If your reading is over the prescribed amount and you are charged or receive an on-the-spot ticket then your license is suspended for 24 hours. You should not drive or attempt to drive during that period or you will face further charges. You will face another charge of drink-driving if you are still have more than the legal limit of alcohol in your blood. After that you are free to drive until the Court disqualifies you or pay the on-the-spot fine.
You should consider whether you require legal representation for your Court case. If your reading is .15% or more and you have 2 previous convictions for drink-driving with a reading of .15% or more in the last 5 years then you will go to prison and so you should seriously consider engaging a solicitor.
If you enter a plea of guilty you will be fined and disqualified from driving for a period depending on the circumstances of your apprehension, whether you were involved in an accident, if anyone was injured, your reading and previous driving (and criminal) history. You cannot apply for a license after you have been disqualified and so you must file the Application beforehand. On the first appearance the Magistrate may ask you if you need a license for work. If you do then the case will be adjourned to a later date to enable you to file the Application and supporting affidavits.
If you do not apply for a work license your case can be dealt with on the first appearance. If you wish to contest the case then you will be asked by the Magistrate to see a Solicitor and come back with the Solicitor in about 2 weeks.
If you need your license for work and have no previous convictions for drink-driving in the last 5 years then you may apply for a work license. However, if your reading was .15% or above then you cannot apply for a work license. The events that gave rise to the offence with which you are charged must not have occurred while you were working. You must convince the Magistrate that the loss of your license will cause extreme hardship on you and your family and that you are a fit and proper person to hold a license having regard to other road users. Generally the higher the reading, if you have a bad driving record or if you were involved in an accident, the less chance you have of obtaining a work license. The Magistrate will need to consider your work position, your financial situation and your history (traffic and criminal) in reaching a decision and these factors will need to be presented to the Court on your behalf in an affidavit. If your application is successful, the usual disqualification period is doubled and you will be granted a license during specified hours for work-related activities only.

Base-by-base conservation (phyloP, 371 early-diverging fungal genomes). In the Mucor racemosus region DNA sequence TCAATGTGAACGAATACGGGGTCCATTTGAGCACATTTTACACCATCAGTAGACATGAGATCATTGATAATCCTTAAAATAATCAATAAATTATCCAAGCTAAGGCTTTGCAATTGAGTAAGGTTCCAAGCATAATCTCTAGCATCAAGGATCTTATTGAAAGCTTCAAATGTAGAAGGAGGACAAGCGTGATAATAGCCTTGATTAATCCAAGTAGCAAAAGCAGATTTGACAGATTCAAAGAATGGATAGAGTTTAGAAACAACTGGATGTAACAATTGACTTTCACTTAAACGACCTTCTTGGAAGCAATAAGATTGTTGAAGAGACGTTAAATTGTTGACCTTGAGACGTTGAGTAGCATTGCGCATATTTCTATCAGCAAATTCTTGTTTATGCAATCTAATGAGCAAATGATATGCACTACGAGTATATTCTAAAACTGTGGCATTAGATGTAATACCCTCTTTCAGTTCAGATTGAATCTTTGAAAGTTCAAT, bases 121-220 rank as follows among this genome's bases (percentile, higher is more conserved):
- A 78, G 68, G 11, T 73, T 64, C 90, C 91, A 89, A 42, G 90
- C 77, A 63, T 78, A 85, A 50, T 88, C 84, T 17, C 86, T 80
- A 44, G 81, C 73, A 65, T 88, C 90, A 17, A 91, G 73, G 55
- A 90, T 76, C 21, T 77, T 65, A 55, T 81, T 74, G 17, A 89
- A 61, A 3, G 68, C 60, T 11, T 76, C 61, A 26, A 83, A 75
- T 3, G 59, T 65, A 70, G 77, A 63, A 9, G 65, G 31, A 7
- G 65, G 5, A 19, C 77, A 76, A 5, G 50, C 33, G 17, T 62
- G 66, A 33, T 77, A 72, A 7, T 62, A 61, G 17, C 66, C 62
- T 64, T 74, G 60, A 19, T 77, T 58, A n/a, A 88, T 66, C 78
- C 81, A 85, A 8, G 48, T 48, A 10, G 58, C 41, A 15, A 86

The provisions of the Traffic Act that establish drink-driving offences also apply to driving whilst under the influence of drugs (both legal and illegal). If a Police Officer suspects that you are under the influence of a drug then you can be required to give a blood sample taken by a Medical Doctor for analysis. If the result is positive then you may be charged at a later time once the results are known. Given the time delays in analysing samples this may be some months later.
This article should not be taken as legal advice but merely a guide. Also note that the applicable law is that of Queensland, Australia. The particular facts of your case may alter the outcome and so you should consult a solicitor for further advice.
If you have any questions or would like to speak with a Springfield Legal Service representative regarding our service, please contact us.